§ 216(b) nor the Eighth Circuit Court of Appeals has
defined when “other employees [are] similarly
situated” so that collective action certification and
authorization of notice is appropriate. Davenport v.
Charter Commc'ns., LLC, 2015 WL 164001, *4 (E.D. Mo.
Jan. 13, 2015). However, most courts within the Eighth
Circuit, including this Court, most frequently use a
two-stage approach for collective action certification under
§ 216(b). See e.g., Resendiz-Ramirez v. P
& H Forestry, L.L.C., 515 F.Supp.2d 937, 941 (W.D.
Ark. 2007) (“The Court is convinced that the more
prudent approach is to use the two-stage certification
analysis that is used by a majority of courts, including a
majority of district courts in the Eighth Circuit.”).
Nothing in Eighth Circuit or United States Supreme Court
precedent requires district courts to utilize this approach;
rather, “[t]he decision to create an opt-in class under
§ 216(b), like the decision on class certification under
Rule 23, remains soundly within the discretion of the
district court.” Bouaphakeo, 564 F.Supp.2d at
two-stage approach to certifying a collective action is
divided into (1) the notice stage and (2) the opt-in or
merits stage. Resendiz-Ramirez, 515 F.Supp.2d at
notice stage, plaintiffs face a lenient burden to show that
they are “similarly situated” to the putative
collective action class. Id. at 941. To meet this
lenient burden, plaintiffs must make a modest factual showing
that plaintiffs and putative class members were victims of a
common decision, policy, or plan of the employer that
affected all class members in a similar manner. Id.
“Although credibility determinations and findings of
fact are not required at this stage, some identifiable facts
or legal nexus must bind the claims so that hearing the cases
together promotes judicial efficiency.” Jost v.
Commonwealth Land Title Ins. Co., 2009 WL 211943, *2
(E.D. Mo. Jan. 27, 2009) (citation omitted). “During
the notice stage, the court makes a decision-usually based
only on the pleadings and affidavits which have been
submitted-whether notice should be given to potential class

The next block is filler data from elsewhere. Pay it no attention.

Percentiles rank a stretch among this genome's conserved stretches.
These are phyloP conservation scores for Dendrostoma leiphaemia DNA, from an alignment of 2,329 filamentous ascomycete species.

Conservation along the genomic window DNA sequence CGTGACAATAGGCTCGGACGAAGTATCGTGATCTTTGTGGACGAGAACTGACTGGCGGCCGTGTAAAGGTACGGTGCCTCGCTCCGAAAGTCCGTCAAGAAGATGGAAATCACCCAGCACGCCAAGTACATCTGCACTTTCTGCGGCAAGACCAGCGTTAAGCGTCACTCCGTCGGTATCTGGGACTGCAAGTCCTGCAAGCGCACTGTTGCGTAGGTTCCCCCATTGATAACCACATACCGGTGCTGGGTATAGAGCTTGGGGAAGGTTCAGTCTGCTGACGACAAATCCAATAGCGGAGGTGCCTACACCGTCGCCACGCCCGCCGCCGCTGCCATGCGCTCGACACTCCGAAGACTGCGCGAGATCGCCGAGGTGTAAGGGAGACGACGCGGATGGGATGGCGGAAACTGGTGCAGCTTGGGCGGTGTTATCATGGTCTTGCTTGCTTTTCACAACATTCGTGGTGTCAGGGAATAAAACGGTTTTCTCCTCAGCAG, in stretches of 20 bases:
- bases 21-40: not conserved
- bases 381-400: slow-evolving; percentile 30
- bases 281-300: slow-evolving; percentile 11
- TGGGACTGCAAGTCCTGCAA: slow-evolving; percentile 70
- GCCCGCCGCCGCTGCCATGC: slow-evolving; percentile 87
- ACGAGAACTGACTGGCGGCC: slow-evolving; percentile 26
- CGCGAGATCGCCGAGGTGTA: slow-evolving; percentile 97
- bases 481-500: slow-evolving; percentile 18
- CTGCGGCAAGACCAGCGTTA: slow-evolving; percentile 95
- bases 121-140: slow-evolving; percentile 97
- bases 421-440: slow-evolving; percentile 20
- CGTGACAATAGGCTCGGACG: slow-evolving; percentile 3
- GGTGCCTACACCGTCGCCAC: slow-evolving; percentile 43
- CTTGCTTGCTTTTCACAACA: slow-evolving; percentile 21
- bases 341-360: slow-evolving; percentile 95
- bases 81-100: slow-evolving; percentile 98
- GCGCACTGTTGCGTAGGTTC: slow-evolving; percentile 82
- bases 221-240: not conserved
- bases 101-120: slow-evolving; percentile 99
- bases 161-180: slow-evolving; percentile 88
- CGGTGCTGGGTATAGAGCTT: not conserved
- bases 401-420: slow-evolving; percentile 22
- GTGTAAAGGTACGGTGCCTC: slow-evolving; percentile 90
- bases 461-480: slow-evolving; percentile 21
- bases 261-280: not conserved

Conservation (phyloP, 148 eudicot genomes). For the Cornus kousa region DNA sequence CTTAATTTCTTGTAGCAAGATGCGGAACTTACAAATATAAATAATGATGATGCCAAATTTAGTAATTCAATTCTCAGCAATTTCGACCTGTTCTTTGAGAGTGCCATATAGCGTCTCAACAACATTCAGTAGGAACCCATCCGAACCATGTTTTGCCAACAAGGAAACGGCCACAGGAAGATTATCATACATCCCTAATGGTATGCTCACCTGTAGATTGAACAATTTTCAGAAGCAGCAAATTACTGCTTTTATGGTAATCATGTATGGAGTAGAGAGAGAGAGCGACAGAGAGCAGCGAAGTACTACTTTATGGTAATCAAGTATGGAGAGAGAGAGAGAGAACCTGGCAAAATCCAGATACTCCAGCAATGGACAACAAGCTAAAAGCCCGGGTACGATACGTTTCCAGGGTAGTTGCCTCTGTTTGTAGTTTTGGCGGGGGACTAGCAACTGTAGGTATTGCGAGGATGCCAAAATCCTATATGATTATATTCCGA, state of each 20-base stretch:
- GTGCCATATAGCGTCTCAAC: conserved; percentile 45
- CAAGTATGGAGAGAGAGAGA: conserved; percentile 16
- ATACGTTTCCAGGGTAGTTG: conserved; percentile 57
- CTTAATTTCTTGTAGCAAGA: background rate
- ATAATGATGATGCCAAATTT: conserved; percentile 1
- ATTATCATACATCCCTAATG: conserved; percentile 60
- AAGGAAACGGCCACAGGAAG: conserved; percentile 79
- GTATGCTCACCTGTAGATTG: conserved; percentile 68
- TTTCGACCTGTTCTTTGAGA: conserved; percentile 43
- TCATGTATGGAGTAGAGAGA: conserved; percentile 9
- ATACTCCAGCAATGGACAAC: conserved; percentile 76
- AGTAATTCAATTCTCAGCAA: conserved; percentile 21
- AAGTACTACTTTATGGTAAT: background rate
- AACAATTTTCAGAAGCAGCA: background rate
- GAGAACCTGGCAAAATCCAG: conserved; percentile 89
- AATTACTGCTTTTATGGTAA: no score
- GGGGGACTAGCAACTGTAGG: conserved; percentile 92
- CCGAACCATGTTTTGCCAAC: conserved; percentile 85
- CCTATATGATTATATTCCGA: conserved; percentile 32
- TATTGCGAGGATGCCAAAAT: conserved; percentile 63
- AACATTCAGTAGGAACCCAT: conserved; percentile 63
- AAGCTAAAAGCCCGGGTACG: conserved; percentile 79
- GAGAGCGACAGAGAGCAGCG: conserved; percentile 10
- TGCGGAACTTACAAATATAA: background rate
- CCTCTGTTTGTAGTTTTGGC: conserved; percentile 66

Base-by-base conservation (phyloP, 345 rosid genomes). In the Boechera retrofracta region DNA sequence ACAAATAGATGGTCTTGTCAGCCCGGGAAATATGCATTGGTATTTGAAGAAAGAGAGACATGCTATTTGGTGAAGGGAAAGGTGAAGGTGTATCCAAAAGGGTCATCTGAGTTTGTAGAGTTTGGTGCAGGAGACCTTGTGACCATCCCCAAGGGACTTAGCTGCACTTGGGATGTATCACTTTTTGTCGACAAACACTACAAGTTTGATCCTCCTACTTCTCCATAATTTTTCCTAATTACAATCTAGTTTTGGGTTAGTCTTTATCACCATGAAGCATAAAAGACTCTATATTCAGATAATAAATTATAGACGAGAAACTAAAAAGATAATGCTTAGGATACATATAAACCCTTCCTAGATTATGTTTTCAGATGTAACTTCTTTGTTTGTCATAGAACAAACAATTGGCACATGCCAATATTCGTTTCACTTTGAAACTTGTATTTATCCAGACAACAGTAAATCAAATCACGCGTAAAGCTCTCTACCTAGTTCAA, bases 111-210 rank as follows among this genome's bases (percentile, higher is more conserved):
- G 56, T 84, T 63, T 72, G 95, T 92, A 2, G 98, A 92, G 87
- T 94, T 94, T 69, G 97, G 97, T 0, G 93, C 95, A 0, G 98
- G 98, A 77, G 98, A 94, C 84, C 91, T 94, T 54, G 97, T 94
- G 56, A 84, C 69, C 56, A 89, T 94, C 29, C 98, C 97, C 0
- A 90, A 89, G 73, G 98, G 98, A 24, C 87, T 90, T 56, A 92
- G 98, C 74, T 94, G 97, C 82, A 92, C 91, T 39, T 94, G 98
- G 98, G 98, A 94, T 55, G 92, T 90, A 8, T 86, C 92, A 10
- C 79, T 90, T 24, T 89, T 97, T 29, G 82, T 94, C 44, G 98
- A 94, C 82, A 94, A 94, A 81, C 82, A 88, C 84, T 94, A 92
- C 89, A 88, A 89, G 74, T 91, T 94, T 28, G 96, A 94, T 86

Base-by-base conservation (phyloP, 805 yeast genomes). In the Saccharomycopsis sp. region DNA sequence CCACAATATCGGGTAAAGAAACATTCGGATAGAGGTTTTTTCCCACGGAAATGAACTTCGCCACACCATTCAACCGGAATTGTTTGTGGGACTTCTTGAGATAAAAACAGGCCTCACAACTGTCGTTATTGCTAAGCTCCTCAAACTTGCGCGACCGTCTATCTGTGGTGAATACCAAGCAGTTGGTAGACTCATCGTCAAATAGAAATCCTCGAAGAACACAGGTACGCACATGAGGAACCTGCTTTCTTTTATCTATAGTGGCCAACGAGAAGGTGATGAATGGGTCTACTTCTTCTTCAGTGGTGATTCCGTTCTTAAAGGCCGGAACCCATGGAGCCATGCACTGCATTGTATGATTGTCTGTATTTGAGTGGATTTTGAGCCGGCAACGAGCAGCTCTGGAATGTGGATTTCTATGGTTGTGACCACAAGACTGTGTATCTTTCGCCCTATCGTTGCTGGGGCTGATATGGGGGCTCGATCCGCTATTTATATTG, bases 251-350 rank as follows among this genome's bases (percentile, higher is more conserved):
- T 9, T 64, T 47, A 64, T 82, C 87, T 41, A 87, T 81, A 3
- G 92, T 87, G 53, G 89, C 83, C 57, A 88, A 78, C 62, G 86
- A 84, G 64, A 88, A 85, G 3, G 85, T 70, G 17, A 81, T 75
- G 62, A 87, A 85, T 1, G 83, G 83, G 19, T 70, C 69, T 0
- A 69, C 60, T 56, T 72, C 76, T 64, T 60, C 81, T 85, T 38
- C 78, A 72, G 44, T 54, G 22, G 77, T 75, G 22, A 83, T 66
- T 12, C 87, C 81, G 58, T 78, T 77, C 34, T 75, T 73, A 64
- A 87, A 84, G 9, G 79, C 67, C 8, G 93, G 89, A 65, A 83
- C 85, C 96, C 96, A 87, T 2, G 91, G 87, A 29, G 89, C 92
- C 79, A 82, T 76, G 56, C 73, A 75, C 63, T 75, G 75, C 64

members.” Resendiz-Ramirez, 515 F.Supp.2d at
940. “If the court allows for notification, the court
typically creates conditional certification of a
representative class and allows notice to be sent to the
potential opt-in plaintiffs.” Id.
opt-in or merits stage, typically precipitated by a motion to
decertify by the defendant after discovery is largely
complete, plaintiffs seeking to maintain the collective
action bear a higher burden to show that they are similarly
situated and that the case should continue to trial as a
collective action. Kautsch v. Premier Commc'ns,
2008 WL 294271, *1 (W.D. Mo. Jan. 31, 2008). Still,
plaintiffs need not show that they are identically situated.
Fast v. Applebee's Int'l., Inc., 243 F.R.D.
360, 363 (W.D. Mo. 2007). Instead, the Court considers the
following factors to determine if plaintiffs are indeed
similarly situated: (1) employment and factual settings of
plaintiffs; (2) various defenses available to defendants; and
(3) considerations of fairness, procedure, and manageability.
Bouaphakeo, 564 F.Supp.2d at 892. “The
district court must assess these factors in light of
‘the fundamental purpose of 29 U.S.C. § 216(b):
(1) to lower costs to the plaintiffs through the pooling of
resources; and (2) to limit the controversy to one proceeding
which efficiently resolves common issues of law and fact that
arose from the same alleged activity.'”
Id. (citations omitted).
request that the Court conditionally certify and approve
notice to all potential ...